Rod mill product control and its relation to energy consumption: a case study
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AuthorAnticoi Sudzuki, Hernán Francisco; Guasch, Eduard; Pérez Álvarez, Rubén; Luis Ruiz, Julio Manuel de; Oliva, Josep; Hoffman Sampaio, Carlos
© 2022 by the authors. Licensee MDPI, Basel, Switzerland. This article is an open access article distributed under the terms and conditions of the Creative Commons Attribution (CC BY) license.
Minerals 2022, 12(2), 183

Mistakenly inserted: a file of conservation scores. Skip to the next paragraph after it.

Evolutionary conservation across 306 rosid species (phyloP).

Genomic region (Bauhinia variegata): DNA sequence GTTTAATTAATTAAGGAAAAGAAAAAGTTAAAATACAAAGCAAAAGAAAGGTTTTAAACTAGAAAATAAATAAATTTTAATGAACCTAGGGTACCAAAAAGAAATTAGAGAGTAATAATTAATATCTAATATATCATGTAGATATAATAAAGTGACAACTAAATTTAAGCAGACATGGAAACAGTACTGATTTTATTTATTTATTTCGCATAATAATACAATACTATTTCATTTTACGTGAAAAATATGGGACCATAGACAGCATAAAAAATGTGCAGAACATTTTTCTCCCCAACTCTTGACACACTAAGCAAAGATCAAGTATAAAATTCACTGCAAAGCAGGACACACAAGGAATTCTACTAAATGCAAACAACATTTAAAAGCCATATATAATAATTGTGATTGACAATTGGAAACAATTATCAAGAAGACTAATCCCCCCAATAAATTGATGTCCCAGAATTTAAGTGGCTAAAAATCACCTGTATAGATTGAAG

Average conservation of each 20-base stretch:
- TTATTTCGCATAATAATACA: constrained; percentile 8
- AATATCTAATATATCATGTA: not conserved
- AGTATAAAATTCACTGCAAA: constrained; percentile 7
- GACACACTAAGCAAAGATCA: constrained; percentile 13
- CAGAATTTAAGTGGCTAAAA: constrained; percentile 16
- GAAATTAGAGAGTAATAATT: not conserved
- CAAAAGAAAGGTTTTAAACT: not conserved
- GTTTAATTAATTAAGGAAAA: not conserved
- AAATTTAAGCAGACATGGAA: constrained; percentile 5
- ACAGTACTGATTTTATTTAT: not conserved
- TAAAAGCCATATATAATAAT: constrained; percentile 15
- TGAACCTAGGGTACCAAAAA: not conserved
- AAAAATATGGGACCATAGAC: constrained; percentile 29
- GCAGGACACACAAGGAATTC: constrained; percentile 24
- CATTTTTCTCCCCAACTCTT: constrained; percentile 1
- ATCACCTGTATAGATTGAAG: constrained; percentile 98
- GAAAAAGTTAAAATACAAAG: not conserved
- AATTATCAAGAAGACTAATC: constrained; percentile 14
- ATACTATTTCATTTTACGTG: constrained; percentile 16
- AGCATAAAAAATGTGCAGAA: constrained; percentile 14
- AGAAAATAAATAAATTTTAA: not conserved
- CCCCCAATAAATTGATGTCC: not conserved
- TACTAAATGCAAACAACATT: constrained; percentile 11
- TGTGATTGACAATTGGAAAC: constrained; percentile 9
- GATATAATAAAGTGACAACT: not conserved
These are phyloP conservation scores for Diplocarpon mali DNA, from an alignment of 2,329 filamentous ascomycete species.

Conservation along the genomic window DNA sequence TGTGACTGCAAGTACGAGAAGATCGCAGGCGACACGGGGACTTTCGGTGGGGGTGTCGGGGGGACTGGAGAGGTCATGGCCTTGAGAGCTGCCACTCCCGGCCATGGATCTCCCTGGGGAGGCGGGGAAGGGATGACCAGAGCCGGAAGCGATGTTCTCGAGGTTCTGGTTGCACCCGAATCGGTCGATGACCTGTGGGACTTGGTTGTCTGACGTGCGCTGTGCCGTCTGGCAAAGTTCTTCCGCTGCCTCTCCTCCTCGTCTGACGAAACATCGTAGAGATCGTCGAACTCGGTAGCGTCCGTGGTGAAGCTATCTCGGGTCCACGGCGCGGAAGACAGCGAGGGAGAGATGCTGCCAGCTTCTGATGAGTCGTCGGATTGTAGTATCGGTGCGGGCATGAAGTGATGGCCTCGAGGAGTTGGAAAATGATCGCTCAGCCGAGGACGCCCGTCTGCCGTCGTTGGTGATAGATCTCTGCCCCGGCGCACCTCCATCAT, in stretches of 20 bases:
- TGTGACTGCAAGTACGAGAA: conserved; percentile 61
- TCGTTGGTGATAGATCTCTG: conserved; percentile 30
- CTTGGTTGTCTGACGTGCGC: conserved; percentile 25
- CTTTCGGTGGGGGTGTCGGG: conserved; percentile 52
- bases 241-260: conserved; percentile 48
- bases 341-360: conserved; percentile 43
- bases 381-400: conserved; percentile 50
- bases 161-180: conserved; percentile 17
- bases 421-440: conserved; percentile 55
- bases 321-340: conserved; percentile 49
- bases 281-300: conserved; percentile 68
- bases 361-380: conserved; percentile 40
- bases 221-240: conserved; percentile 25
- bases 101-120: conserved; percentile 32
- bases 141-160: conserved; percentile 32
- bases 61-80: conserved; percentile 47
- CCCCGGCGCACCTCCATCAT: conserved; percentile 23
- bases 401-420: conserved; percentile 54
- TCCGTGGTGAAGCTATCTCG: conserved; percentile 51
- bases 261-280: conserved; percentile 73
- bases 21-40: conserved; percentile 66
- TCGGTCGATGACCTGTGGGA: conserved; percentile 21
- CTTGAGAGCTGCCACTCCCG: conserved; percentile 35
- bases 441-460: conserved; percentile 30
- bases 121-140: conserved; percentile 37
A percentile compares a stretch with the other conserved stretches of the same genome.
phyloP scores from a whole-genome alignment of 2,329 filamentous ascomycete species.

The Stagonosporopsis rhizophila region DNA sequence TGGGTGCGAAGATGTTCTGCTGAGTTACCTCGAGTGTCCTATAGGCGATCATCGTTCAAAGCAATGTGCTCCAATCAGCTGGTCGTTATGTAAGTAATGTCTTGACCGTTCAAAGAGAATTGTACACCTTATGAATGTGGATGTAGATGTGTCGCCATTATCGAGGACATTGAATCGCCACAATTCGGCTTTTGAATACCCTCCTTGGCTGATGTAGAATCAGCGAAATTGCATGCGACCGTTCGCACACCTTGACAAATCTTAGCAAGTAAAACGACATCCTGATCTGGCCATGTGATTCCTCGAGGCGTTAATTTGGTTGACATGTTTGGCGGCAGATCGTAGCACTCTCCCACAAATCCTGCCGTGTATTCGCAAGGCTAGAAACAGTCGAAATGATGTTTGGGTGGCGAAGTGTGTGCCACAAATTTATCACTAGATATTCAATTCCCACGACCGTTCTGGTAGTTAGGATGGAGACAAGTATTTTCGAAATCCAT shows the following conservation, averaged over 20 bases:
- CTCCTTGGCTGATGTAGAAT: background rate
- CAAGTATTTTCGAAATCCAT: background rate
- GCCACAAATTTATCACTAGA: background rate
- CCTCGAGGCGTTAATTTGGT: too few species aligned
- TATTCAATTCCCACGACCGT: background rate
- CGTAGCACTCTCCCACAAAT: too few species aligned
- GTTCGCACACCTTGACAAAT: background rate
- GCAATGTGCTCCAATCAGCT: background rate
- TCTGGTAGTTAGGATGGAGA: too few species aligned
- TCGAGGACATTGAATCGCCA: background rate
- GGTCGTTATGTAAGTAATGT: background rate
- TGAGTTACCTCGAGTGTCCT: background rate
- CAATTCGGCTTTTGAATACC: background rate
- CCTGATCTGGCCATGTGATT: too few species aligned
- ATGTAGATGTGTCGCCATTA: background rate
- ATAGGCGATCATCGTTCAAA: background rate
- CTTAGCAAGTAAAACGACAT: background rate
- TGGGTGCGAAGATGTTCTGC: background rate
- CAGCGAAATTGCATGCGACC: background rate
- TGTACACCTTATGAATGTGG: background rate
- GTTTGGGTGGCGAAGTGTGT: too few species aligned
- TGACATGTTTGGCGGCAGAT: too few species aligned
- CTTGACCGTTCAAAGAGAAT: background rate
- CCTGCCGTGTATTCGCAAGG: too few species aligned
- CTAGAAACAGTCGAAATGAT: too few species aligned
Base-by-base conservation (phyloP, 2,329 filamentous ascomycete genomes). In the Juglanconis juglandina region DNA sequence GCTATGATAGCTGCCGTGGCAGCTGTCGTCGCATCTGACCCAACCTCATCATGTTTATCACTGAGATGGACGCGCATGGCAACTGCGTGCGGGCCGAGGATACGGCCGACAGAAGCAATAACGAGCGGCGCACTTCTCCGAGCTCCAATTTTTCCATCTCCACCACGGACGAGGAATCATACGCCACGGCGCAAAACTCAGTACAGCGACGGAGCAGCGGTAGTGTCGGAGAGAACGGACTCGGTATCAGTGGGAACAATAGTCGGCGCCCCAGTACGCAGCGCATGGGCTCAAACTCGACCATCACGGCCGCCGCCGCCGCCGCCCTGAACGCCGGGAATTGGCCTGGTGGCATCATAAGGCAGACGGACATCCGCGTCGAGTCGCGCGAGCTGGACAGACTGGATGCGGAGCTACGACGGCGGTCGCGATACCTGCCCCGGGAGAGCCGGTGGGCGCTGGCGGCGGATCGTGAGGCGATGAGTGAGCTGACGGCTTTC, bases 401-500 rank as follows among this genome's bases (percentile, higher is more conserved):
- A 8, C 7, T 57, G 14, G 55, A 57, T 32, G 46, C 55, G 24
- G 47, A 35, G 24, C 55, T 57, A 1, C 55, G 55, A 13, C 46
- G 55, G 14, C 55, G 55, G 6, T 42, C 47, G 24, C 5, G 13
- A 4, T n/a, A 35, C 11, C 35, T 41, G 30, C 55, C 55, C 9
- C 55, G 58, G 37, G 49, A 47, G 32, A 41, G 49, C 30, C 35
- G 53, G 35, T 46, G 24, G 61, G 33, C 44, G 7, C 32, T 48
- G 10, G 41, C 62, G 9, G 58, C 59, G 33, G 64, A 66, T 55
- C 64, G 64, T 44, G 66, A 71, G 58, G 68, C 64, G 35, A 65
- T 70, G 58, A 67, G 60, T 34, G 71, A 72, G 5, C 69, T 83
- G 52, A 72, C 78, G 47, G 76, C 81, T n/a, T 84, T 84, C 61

Energy consumption and pollution are current strategic issues that need to be addressed in the mining industry. Both have an economic and environmental impact on production, so their optimization, control, and mitigation are, at the very least, mandatory. Although rod milling has fallen into disuse in recent decades, some companies still use it in their processing plants. This is due to the ability of rod milling to reduce particle size while avoiding overgrinding. In this study, a material that is particularly difficult to characterize was used to study how to control rod-milling particle size distribution product: potash ore, which is deliquescent and soluble under certain conditions. A laboratory-scale tumbling rod mill was designed for this study, and six operative parameters were tested and analyzed in order to detect the main influences on the mill product, attending to material requirements for further processes such as recirculation load or froth flotation for beneficiation. Although the rotational speed of the mill is the parameter that shows the greatest reduction in energy consumption, reaching almost 40% improvement in specific energy applied to the particles, it is not possible to control particle size reduction ratio. However, when a low percentage of grinding media is used, it reduces around 25% of the energy used and, in turn, reduces the amount of overgrinding (40% reduction in the F300 control parameter, for example), which is a strategic objective of this study. In addition, by controlling other process parameters, such as slurry density or lifter geometry, energy consumption and its subsequent saving and pollution can be controlled, depending on process plant requirements.